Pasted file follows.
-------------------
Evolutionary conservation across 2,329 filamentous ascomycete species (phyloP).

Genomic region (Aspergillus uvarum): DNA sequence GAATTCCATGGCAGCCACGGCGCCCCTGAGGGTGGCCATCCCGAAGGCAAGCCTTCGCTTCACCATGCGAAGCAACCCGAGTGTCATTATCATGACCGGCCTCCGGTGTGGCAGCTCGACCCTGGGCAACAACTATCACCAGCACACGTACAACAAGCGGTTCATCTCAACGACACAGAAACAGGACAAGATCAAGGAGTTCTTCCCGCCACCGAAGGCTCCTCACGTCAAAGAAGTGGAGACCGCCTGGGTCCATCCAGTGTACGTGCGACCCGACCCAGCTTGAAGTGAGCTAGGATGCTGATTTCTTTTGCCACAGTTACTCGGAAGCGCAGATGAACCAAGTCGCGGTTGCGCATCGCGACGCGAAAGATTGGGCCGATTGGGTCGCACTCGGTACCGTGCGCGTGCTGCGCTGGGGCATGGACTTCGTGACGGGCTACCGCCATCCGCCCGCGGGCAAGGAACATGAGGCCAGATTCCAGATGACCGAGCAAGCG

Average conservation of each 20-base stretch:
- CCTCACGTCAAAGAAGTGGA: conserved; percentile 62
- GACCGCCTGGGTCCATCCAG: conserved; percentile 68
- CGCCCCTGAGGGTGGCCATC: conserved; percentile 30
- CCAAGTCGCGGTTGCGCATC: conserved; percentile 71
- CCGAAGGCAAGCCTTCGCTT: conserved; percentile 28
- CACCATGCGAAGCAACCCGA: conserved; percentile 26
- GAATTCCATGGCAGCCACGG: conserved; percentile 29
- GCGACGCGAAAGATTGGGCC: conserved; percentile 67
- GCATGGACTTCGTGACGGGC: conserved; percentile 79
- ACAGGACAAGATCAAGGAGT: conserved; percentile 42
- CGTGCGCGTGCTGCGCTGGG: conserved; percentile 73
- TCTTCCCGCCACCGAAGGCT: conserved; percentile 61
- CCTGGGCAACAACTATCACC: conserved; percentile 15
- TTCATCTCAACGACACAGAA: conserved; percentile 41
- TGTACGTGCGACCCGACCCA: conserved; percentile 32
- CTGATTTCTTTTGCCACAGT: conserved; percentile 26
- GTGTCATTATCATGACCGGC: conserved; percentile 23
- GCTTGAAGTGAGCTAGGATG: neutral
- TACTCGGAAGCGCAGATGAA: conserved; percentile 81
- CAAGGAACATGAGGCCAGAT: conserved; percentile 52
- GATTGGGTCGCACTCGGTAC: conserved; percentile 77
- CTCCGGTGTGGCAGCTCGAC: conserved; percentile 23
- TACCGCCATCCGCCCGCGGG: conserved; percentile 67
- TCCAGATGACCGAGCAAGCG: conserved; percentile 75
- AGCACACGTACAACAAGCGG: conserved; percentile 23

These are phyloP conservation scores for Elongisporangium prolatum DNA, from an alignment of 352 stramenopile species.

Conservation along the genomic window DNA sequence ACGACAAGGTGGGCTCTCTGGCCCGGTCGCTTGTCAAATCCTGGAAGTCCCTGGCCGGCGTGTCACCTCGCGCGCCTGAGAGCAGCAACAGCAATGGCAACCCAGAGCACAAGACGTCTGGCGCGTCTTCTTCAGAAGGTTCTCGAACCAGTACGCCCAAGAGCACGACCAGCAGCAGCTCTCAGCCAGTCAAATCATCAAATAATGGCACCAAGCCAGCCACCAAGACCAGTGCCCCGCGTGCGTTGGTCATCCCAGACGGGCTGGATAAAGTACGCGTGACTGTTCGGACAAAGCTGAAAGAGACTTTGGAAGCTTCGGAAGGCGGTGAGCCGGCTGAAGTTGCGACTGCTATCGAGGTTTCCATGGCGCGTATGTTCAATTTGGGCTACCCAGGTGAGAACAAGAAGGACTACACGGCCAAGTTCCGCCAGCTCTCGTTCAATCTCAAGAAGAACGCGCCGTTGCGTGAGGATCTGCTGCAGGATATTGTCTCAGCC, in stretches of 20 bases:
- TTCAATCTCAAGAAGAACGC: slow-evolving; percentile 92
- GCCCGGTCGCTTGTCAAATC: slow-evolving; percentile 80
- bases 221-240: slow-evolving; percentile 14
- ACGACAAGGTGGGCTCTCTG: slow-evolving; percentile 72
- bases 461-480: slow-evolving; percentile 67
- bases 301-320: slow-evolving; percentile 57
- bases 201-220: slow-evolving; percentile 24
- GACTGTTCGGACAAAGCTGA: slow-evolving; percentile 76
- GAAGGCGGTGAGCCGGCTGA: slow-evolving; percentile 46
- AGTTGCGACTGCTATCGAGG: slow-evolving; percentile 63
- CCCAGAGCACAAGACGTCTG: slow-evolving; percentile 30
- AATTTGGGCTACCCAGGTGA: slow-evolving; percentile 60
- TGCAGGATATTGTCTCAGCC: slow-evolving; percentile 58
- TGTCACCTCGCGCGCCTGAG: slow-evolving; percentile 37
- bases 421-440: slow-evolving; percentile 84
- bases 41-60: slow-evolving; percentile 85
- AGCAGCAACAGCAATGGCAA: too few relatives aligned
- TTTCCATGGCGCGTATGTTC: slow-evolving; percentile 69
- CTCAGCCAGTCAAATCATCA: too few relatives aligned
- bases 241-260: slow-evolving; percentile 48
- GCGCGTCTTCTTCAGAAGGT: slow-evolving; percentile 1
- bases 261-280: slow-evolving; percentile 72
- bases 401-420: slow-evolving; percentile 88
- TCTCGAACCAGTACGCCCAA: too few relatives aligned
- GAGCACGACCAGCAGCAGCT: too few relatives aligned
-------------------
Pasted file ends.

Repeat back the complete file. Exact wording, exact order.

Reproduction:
Evolutionary conservation across 2,329 filamentous ascomycete species (phyloP).

Genomic region (Aspergillus uvarum): DNA sequence GAATTCCATGGCAGCCACGGCGCCCCTGAGGGTGGCCATCCCGAAGGCAAGCCTTCGCTTCACCATGCGAAGCAACCCGAGTGTCATTATCATGACCGGCCTCCGGTGTGGCAGCTCGACCCTGGGCAACAACTATCACCAGCACACGTACAACAAGCGGTTCATCTCAACGACACAGAAACAGGACAAGATCAAGGAGTTCTTCCCGCCACCGAAGGCTCCTCACGTCAAAGAAGTGGAGACCGCCTGGGTCCATCCAGTGTACGTGCGACCCGACCCAGCTTGAAGTGAGCTAGGATGCTGATTTCTTTTGCCACAGTTACTCGGAAGCGCAGATGAACCAAGTCGCGGTTGCGCATCGCGACGCGAAAGATTGGGCCGATTGGGTCGCACTCGGTACCGTGCGCGTGCTGCGCTGGGGCATGGACTTCGTGACGGGCTACCGCCATCCGCCCGCGGGCAAGGAACATGAGGCCAGATTCCAGATGACCGAGCAAGCG

Average conservation of each 20-base stretch:
- CCTCACGTCAAAGAAGTGGA: conserved; percentile 62
- GACCGCCTGGGTCCATCCAG: conserved; percentile 68
- CGCCCCTGAGGGTGGCCATC: conserved; percentile 30
- CCAAGTCGCGGTTGCGCATC: conserved; percentile 71
- CCGAAGGCAAGCCTTCGCTT: conserved; percentile 28
- CACCATGCGAAGCAACCCGA: conserved; percentile 26
- GAATTCCATGGCAGCCACGG: conserved; percentile 29
- GCGACGCGAAAGATTGGGCC: conserved; percentile 67
- GCATGGACTTCGTGACGGGC: conserved; percentile 79
- ACAGGACAAGATCAAGGAGT: conserved; percentile 42
- CGTGCGCGTGCTGCGCTGGG: conserved; percentile 73
- TCTTCCCGCCACCGAAGGCT: conserved; percentile 61
- CCTGGGCAACAACTATCACC: conserved; percentile 15
- TTCATCTCAACGACACAGAA: conserved; percentile 41
- TGTACGTGCGACCCGACCCA: conserved; percentile 32
- CTGATTTCTTTTGCCACAGT: conserved; percentile 26
- GTGTCATTATCATGACCGGC: conserved; percentile 23
- GCTTGAAGTGAGCTAGGATG: neutral
- TACTCGGAAGCGCAGATGAA: conserved; percentile 81
- CAAGGAACATGAGGCCAGAT: conserved; percentile 52
- GATTGGGTCGCACTCGGTAC: conserved; percentile 77
- CTCCGGTGTGGCAGCTCGAC: conserved; percentile 23
- TACCGCCATCCGCCCGCGGG: conserved; percentile 67
- TCCAGATGACCGAGCAAGCG: conserved; percentile 75
- AGCACACGTACAACAAGCGG: conserved; percentile 23

These are phyloP conservation scores for Elongisporangium prolatum DNA, from an alignment of 352 stramenopile species.

Conservation along the genomic window DNA sequence ACGACAAGGTGGGCTCTCTGGCCCGGTCGCTTGTCAAATCCTGGAAGTCCCTGGCCGGCGTGTCACCTCGCGCGCCTGAGAGCAGCAACAGCAATGGCAACCCAGAGCACAAGACGTCTGGCGCGTCTTCTTCAGAAGGTTCTCGAACCAGTACGCCCAAGAGCACGACCAGCAGCAGCTCTCAGCCAGTCAAATCATCAAATAATGGCACCAAGCCAGCCACCAAGACCAGTGCCCCGCGTGCGTTGGTCATCCCAGACGGGCTGGATAAAGTACGCGTGACTGTTCGGACAAAGCTGAAAGAGACTTTGGAAGCTTCGGAAGGCGGTGAGCCGGCTGAAGTTGCGACTGCTATCGAGGTTTCCATGGCGCGTATGTTCAATTTGGGCTACCCAGGTGAGAACAAGAAGGACTACACGGCCAAGTTCCGCCAGCTCTCGTTCAATCTCAAGAAGAACGCGCCGTTGCGTGAGGATCTGCTGCAGGATATTGTCTCAGCC, in stretches of 20 bases:
- TTCAATCTCAAGAAGAACGC: slow-evolving; percentile 92
- GCCCGGTCGCTTGTCAAATC: slow-evolving; percentile 80
- bases 221-240: slow-evolving; percentile 14
- ACGACAAGGTGGGCTCTCTG: slow-evolving; percentile 72
- bases 461-480: slow-evolving; percentile 67
- bases 301-320: slow-evolving; percentile 57
- bases 201-220: slow-evolving; percentile 24
- GACTGTTCGGACAAAGCTGA: slow-evolving; percentile 76
- GAAGGCGGTGAGCCGGCTGA: slow-evolving; percentile 46
- AGTTGCGACTGCTATCGAGG: slow-evolving; percentile 63
- CCCAGAGCACAAGACGTCTG: slow-evolving; percentile 30
- AATTTGGGCTACCCAGGTGA: slow-evolving; percentile 60
- TGCAGGATATTGTCTCAGCC: slow-evolving; percentile 58
- TGTCACCTCGCGCGCCTGAG: slow-evolving; percentile 37
- bases 421-440: slow-evolving; percentile 84
- bases 41-60: slow-evolving; percentile 85
- AGCAGCAACAGCAATGGCAA: too few relatives aligned
- TTTCCATGGCGCGTATGTTC: slow-evolving; percentile 69
- CTCAGCCAGTCAAATCATCA: too few relatives aligned
- bases 241-260: slow-evolving; percentile 48
- GCGCGTCTTCTTCAGAAGGT: slow-evolving; percentile 1
- bases 261-280: slow-evolving; percentile 72
- bases 401-420: slow-evolving; percentile 88
- TCTCGAACCAGTACGCCCAA: too few relatives aligned
- GAGCACGACCAGCAGCAGCT: too few relatives aligned